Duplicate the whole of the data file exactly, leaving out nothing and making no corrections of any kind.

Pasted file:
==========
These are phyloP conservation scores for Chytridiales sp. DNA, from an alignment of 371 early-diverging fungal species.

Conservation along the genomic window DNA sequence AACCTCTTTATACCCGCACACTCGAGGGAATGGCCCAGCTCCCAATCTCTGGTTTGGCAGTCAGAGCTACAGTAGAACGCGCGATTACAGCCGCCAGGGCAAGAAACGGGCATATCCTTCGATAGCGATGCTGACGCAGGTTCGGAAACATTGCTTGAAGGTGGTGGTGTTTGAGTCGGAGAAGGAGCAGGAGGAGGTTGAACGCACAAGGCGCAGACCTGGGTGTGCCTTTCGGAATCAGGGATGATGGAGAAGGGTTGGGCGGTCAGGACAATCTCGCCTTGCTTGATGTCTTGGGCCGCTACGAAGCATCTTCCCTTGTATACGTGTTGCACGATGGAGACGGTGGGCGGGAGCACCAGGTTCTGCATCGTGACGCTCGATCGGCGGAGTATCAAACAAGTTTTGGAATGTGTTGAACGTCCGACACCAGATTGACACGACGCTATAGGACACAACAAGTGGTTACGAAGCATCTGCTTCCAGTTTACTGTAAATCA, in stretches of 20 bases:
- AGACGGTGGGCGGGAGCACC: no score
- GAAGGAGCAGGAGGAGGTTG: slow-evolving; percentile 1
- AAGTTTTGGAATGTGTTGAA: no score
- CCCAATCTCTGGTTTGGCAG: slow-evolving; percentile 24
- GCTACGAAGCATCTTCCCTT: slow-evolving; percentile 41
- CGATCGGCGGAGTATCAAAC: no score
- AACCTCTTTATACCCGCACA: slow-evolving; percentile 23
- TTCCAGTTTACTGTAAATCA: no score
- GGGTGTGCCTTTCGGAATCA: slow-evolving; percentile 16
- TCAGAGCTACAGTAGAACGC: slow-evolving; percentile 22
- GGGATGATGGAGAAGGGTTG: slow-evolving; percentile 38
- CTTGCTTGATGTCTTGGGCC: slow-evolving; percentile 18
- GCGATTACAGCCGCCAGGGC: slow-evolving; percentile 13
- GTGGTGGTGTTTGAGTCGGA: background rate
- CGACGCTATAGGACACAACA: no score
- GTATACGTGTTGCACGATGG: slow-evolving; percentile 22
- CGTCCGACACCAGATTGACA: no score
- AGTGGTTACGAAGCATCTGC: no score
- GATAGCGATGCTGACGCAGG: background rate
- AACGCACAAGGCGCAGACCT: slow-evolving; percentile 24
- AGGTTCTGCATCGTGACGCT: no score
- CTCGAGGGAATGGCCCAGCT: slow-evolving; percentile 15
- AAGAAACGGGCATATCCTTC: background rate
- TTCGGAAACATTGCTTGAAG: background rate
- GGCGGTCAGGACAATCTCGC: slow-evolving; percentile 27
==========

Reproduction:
These are phyloP conservation scores for Chytridiales sp. DNA, from an alignment of 371 early-diverging fungal species.

Conservation along the genomic window DNA sequence AACCTCTTTATACCCGCACACTCGAGGGAATGGCCCAGCTCCCAATCTCTGGTTTGGCAGTCAGAGCTACAGTAGAACGCGCGATTACAGCCGCCAGGGCAAGAAACGGGCATATCCTTCGATAGCGATGCTGACGCAGGTTCGGAAACATTGCTTGAAGGTGGTGGTGTTTGAGTCGGAGAAGGAGCAGGAGGAGGTTGAACGCACAAGGCGCAGACCTGGGTGTGCCTTTCGGAATCAGGGATGATGGAGAAGGGTTGGGCGGTCAGGACAATCTCGCCTTGCTTGATGTCTTGGGCCGCTACGAAGCATCTTCCCTTGTATACGTGTTGCACGATGGAGACGGTGGGCGGGAGCACCAGGTTCTGCATCGTGACGCTCGATCGGCGGAGTATCAAACAAGTTTTGGAATGTGTTGAACGTCCGACACCAGATTGACACGACGCTATAGGACACAACAAGTGGTTACGAAGCATCTGCTTCCAGTTTACTGTAAATCA, in stretches of 20 bases:
- AGACGGTGGGCGGGAGCACC: no score
- GAAGGAGCAGGAGGAGGTTG: slow-evolving; percentile 1
- AAGTTTTGGAATGTGTTGAA: no score
- CCCAATCTCTGGTTTGGCAG: slow-evolving; percentile 24
- GCTACGAAGCATCTTCCCTT: slow-evolving; percentile 41
- CGATCGGCGGAGTATCAAAC: no score
- AACCTCTTTATACCCGCACA: slow-evolving; percentile 23
- TTCCAGTTTACTGTAAATCA: no score
- GGGTGTGCCTTTCGGAATCA: slow-evolving; percentile 16
- TCAGAGCTACAGTAGAACGC: slow-evolving; percentile 22
- GGGATGATGGAGAAGGGTTG: slow-evolving; percentile 38
- CTTGCTTGATGTCTTGGGCC: slow-evolving; percentile 18
- GCGATTACAGCCGCCAGGGC: slow-evolving; percentile 13
- GTGGTGGTGTTTGAGTCGGA: background rate
- CGACGCTATAGGACACAACA: no score
- GTATACGTGTTGCACGATGG: slow-evolving; percentile 22
- CGTCCGACACCAGATTGACA: no score
- AGTGGTTACGAAGCATCTGC: no score
- GATAGCGATGCTGACGCAGG: background rate
- AACGCACAAGGCGCAGACCT: slow-evolving; percentile 24
- AGGTTCTGCATCGTGACGCT: no score
- CTCGAGGGAATGGCCCAGCT: slow-evolving; percentile 15
- AAGAAACGGGCATATCCTTC: background rate
- TTCGGAAACATTGCTTGAAG: background rate
- GGCGGTCAGGACAATCTCGC: slow-evolving; percentile 27